Malaysia has released 6,000 genetically modified mosquitoes designed to combat dengue fever, in a landmark trial slammed Wednesday by environmentalists who say the experiment is unsafe.

In the first experiment of its kind in Asia, about 6,000 male Aedes aegypti mosquitoes were released at an uninhabited site in the central state of Pahang, the government-run Institute of Medical Research (IMR) said.

The IMR, which was tasked with carrying out the trial, said the experiment was conducted on December 21 to "study the dispersal and longevity of these mosquitoes in the field".

"The experiment was successfully concluded on January 5, 2011," the institute said in a statement dated Tuesday, adding that no further releases are planned until the trial results are analysed.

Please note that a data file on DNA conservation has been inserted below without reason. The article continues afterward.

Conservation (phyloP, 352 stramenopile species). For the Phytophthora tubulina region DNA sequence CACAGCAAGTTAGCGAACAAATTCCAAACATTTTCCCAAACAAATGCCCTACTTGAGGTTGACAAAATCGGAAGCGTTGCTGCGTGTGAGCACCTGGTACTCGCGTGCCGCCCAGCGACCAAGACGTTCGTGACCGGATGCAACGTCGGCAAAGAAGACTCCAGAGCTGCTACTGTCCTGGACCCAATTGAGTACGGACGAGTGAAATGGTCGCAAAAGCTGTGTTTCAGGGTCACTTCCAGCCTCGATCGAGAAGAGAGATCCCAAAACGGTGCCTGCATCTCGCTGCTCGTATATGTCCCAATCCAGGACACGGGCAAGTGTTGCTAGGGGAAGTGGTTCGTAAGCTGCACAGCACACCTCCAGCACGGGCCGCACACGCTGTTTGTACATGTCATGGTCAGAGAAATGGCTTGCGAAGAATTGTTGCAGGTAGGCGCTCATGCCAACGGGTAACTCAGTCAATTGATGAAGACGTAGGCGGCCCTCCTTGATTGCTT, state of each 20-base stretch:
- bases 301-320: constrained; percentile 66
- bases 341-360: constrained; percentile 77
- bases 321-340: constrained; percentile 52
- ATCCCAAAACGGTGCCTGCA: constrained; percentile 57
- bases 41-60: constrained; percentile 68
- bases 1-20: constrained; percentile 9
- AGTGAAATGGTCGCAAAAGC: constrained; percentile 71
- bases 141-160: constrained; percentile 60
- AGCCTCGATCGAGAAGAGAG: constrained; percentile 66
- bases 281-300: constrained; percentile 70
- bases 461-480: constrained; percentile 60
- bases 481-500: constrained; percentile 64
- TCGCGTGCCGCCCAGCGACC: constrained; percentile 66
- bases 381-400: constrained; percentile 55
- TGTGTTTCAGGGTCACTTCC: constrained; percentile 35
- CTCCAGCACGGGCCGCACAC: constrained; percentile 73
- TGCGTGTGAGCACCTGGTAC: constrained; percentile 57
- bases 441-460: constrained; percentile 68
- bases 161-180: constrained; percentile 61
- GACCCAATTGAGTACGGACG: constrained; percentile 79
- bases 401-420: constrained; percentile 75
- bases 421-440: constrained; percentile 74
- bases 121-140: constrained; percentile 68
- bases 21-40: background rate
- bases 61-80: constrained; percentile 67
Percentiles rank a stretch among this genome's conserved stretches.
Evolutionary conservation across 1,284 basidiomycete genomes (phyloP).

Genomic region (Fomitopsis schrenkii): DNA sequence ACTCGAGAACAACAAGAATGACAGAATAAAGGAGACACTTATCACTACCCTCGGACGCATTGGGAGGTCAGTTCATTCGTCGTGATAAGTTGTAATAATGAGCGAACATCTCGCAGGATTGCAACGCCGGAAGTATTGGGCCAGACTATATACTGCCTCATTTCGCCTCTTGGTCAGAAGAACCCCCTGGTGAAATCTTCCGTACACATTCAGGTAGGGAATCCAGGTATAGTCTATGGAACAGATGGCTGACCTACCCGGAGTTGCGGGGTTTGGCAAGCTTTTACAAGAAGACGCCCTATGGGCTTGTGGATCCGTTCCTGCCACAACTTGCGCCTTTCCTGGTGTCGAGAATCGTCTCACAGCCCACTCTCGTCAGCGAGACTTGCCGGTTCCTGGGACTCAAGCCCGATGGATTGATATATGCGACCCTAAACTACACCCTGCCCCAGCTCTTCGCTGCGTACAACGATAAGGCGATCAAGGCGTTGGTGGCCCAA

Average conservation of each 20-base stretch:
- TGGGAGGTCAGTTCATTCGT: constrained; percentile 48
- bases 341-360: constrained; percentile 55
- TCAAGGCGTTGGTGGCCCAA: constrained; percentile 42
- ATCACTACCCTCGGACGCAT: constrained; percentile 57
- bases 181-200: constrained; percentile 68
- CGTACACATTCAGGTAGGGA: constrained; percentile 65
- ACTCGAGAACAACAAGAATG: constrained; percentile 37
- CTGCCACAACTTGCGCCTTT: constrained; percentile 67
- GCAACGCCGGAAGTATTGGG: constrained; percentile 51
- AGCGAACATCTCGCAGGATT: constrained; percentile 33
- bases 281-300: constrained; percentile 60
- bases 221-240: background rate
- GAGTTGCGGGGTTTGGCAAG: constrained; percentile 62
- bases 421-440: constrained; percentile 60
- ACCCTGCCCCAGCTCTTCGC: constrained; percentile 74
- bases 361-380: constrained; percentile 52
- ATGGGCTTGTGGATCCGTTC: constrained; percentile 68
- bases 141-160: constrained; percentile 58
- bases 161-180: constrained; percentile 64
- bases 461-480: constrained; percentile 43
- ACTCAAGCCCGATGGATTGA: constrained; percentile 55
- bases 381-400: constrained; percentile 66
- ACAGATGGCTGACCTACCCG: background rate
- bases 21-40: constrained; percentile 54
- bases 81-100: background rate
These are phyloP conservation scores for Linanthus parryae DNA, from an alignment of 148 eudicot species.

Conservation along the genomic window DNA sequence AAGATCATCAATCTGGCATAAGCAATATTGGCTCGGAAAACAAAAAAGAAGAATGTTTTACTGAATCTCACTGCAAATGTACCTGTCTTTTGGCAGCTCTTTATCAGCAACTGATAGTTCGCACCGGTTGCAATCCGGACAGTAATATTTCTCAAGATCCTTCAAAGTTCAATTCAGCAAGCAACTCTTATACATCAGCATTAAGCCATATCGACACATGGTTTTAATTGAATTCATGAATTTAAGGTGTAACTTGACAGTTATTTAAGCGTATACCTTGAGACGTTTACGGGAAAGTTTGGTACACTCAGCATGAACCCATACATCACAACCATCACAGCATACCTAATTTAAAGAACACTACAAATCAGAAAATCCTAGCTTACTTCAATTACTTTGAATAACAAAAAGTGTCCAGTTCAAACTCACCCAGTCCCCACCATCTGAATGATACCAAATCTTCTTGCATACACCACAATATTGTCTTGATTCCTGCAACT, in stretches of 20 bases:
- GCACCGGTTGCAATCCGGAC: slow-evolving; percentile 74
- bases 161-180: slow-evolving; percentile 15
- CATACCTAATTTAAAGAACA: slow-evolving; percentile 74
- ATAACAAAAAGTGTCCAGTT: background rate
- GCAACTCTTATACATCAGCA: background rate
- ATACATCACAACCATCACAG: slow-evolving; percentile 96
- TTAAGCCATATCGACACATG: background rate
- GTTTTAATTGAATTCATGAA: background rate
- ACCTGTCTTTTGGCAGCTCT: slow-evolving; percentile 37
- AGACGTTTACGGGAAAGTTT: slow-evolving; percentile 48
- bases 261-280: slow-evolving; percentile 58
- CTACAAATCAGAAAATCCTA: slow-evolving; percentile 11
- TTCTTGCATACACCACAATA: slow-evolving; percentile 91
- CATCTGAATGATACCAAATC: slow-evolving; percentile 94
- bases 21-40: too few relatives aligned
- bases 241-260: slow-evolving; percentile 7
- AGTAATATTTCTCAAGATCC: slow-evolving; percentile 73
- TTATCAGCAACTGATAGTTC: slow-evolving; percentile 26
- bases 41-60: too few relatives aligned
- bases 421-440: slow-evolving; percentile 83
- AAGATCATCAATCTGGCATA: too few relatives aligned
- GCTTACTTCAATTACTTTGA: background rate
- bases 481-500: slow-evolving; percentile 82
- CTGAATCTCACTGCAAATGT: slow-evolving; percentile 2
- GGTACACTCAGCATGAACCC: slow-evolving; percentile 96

The insects in the experiment have been engineered so that their offspring quickly die, curbing the growth of the population in a technique researchers hope could eventually eradicate the dengue mosquito altogether.

Females of the Aedes species are responsible for spreading dengue, a deadly disease which killed at least 134 people last year in Malaysia alone.

The trial has sparked widespread concern among environmental groups and non-government organisations (NGOs), and had been postponed due to their protests as well as unfavourable weather conditions.

"I am surprised that they did this without prior announcement given the high level of concerns raised not just from the NGOs but also scientists and the local residents," said researcher Lim Li Ching from Third World Network.

The network is part of 29 public health and environmental groups which have repeatedly demanded the government cancel the trial, saying it was risky and could lead to unintended consequences.

"We don't agree with this trial that has been conducted in such an untransparent way. There are many questions and not enough research has been done on the full consequences of this experiment," she told AFP.

Critics have also said that too little is known about the Aedes mosquito, and how the genetically modified insects would interact with their cousins in the wild.